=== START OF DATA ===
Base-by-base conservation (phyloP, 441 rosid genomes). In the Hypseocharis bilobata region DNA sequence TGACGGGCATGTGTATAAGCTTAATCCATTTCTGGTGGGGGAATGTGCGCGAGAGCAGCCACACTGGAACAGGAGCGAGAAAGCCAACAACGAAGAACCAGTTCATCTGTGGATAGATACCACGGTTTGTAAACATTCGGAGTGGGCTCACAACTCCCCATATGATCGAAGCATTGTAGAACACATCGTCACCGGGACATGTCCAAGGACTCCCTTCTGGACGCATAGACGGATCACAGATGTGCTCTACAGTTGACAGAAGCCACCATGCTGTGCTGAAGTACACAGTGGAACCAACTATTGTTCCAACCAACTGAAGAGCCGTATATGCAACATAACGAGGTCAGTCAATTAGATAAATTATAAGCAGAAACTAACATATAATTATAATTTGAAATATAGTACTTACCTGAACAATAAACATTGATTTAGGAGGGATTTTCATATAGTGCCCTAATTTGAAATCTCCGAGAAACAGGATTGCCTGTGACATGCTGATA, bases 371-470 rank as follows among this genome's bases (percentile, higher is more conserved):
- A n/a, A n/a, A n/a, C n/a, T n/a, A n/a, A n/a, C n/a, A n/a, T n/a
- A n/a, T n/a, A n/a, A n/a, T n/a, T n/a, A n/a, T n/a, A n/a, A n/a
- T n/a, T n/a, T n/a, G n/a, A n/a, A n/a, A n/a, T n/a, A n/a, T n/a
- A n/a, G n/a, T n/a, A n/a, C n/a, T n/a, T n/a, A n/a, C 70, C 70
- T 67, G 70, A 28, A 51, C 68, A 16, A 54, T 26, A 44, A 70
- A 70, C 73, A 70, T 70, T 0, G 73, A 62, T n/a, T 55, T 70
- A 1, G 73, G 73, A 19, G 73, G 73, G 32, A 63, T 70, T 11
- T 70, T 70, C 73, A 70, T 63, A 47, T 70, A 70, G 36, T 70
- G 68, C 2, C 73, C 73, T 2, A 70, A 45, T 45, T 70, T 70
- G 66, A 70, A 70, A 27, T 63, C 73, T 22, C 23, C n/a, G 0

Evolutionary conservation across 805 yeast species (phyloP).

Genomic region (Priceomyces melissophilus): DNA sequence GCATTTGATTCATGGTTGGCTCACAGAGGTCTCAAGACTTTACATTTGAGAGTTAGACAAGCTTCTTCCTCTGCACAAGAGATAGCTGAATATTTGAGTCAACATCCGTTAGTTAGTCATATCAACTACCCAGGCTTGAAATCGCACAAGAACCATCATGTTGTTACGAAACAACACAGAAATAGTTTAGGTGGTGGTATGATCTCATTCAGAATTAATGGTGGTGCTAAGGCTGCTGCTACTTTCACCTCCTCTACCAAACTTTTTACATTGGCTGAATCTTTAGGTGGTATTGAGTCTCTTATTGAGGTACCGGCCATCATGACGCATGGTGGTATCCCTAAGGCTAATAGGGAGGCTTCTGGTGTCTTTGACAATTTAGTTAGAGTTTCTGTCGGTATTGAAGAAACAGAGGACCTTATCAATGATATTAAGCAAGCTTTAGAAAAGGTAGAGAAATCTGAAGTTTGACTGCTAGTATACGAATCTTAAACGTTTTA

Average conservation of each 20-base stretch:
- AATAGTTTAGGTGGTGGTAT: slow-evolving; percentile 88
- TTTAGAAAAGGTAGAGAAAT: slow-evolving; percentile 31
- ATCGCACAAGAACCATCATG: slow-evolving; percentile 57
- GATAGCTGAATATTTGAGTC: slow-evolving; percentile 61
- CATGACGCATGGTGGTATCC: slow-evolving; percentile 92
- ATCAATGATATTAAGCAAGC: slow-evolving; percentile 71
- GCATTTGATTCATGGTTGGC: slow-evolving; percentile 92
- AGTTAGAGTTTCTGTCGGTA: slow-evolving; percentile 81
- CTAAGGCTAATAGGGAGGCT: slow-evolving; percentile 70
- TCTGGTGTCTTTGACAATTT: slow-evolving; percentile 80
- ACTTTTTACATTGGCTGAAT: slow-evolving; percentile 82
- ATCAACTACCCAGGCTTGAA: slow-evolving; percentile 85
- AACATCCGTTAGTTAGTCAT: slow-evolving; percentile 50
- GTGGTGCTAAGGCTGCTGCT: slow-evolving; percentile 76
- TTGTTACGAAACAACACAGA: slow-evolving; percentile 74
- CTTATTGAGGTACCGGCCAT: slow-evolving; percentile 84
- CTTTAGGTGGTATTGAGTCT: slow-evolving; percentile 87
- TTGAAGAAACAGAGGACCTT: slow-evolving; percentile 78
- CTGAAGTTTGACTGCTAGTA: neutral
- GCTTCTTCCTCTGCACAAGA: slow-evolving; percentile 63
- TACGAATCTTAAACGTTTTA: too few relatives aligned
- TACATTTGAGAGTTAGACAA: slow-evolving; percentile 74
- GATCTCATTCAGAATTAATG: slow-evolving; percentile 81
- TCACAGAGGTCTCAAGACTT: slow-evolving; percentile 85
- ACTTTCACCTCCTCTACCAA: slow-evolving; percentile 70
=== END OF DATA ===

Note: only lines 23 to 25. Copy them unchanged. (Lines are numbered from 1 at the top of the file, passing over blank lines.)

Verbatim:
- CTAAGGCTAATAGGGAGGCT: slow-evolving; percentile 70
- TCTGGTGTCTTTGACAATTT: slow-evolving; percentile 80
- ACTTTTTACATTGGCTGAAT: slow-evolving; percentile 82